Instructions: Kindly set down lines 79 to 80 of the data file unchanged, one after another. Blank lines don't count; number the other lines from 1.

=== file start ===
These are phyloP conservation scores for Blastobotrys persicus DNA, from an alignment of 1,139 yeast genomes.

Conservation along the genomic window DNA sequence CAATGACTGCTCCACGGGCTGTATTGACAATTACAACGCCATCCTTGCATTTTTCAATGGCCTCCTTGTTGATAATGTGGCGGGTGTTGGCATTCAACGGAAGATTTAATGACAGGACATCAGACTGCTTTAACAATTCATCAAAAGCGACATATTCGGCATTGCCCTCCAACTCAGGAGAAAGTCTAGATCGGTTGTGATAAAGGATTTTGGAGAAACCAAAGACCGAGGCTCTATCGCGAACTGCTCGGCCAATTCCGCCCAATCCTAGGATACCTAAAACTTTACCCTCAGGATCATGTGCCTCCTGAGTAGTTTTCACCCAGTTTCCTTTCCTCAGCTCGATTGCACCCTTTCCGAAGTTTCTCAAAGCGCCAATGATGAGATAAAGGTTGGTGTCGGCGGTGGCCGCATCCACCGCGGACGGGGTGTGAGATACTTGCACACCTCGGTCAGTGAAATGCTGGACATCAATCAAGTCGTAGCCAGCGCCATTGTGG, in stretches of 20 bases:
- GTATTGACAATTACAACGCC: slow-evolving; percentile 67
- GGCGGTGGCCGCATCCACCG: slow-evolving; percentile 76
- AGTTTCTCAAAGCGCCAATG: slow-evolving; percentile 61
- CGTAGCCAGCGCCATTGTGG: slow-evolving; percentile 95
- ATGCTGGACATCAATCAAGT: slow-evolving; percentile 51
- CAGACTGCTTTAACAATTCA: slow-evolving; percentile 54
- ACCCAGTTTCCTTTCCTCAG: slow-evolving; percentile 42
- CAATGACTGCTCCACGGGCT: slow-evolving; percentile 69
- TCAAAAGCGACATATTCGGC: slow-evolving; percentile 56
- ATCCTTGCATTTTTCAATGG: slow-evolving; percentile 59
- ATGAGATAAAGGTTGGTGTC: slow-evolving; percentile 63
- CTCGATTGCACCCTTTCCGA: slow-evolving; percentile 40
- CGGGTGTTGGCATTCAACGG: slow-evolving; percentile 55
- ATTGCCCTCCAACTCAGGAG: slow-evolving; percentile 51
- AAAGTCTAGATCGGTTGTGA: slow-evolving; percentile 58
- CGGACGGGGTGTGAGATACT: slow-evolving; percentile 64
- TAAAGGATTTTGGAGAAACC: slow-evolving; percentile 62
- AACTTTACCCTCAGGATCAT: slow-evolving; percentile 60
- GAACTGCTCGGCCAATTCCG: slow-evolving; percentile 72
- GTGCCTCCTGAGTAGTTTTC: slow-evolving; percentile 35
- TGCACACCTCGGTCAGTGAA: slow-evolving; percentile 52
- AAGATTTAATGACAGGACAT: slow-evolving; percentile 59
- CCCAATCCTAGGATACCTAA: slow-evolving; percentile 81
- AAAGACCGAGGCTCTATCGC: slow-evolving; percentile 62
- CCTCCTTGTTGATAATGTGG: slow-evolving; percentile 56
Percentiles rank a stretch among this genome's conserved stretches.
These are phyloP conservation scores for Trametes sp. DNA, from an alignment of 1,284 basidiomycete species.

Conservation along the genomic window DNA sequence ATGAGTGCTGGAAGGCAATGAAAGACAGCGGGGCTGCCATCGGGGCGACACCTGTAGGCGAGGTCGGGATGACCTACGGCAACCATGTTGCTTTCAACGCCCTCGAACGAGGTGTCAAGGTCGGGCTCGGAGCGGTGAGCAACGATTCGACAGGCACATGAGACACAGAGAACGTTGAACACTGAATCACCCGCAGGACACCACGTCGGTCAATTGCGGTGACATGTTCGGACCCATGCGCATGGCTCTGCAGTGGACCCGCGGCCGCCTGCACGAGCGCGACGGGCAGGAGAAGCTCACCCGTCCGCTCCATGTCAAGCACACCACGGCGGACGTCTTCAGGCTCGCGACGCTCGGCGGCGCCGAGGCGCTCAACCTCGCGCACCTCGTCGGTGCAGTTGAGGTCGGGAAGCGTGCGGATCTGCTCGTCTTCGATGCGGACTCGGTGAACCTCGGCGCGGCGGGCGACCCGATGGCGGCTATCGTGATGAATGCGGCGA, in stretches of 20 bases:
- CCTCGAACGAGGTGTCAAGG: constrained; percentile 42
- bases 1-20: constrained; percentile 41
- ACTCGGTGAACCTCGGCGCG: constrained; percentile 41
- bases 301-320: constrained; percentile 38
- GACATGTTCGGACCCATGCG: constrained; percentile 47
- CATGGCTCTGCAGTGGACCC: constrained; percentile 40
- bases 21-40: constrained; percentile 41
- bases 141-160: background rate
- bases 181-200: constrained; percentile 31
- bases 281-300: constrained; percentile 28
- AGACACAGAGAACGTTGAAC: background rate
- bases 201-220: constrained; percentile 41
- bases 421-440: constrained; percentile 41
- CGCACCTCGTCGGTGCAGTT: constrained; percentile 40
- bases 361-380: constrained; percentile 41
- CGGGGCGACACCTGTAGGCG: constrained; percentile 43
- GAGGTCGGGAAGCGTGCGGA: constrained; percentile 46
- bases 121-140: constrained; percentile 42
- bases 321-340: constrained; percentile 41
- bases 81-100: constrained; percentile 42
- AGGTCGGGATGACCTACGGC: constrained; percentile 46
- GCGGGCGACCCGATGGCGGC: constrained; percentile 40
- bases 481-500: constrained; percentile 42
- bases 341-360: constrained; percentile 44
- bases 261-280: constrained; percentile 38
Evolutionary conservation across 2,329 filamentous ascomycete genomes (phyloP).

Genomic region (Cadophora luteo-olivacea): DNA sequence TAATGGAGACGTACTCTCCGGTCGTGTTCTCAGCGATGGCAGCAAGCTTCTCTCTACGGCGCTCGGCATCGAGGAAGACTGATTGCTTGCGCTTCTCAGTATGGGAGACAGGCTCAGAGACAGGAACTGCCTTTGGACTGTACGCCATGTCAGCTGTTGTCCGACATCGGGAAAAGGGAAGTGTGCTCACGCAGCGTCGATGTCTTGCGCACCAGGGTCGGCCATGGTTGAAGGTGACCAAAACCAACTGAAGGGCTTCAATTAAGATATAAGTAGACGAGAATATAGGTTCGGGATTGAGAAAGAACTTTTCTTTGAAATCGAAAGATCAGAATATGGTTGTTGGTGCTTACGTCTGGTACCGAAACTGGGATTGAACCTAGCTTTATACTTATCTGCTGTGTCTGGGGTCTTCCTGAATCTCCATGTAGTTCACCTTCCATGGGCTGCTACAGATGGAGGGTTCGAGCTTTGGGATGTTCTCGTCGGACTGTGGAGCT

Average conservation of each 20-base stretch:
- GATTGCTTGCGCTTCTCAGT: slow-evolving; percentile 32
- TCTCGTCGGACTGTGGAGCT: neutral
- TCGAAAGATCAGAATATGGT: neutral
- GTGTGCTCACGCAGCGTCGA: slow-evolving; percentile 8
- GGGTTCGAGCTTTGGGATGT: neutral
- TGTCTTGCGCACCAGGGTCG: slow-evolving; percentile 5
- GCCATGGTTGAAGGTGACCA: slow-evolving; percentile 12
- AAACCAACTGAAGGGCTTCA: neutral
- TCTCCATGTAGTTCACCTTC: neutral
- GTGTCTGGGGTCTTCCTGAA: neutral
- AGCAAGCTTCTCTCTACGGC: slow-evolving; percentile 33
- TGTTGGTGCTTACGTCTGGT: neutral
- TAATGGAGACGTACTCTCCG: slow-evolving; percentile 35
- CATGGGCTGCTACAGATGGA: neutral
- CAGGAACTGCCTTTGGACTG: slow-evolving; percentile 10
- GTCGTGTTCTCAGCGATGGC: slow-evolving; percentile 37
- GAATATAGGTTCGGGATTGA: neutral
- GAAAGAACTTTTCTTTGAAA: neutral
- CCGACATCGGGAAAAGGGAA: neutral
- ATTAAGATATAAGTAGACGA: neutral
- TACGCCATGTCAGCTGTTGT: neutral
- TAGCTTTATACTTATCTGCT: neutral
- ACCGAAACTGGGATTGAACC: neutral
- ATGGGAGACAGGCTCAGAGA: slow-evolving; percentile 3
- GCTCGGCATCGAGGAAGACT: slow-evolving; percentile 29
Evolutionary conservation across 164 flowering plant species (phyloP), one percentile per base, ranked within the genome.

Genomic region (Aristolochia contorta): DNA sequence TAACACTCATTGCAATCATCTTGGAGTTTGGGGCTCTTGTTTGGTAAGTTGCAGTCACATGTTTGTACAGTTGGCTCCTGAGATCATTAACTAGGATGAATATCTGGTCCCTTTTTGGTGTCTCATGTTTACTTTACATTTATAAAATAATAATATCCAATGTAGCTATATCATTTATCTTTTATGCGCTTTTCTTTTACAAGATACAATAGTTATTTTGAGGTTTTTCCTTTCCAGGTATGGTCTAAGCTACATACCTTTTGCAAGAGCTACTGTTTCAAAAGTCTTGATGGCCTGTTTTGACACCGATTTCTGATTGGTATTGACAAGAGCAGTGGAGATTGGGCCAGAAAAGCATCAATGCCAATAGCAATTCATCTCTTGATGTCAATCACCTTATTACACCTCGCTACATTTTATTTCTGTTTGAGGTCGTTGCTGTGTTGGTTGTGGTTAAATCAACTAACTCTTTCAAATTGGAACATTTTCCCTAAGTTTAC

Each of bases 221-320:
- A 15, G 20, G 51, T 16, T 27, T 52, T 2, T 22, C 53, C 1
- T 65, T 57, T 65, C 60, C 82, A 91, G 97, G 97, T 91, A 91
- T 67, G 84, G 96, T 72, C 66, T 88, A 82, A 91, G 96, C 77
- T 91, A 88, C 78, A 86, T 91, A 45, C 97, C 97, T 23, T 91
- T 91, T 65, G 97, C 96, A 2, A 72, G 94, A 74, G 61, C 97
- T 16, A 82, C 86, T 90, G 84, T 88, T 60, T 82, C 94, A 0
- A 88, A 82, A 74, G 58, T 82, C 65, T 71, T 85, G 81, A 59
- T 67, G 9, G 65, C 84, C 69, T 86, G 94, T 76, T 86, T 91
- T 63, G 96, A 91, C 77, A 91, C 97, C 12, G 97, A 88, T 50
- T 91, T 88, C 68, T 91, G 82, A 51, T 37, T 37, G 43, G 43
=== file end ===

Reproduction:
- TACGCCATGTCAGCTGTTGT: neutral
- TAGCTTTATACTTATCTGCT: neutral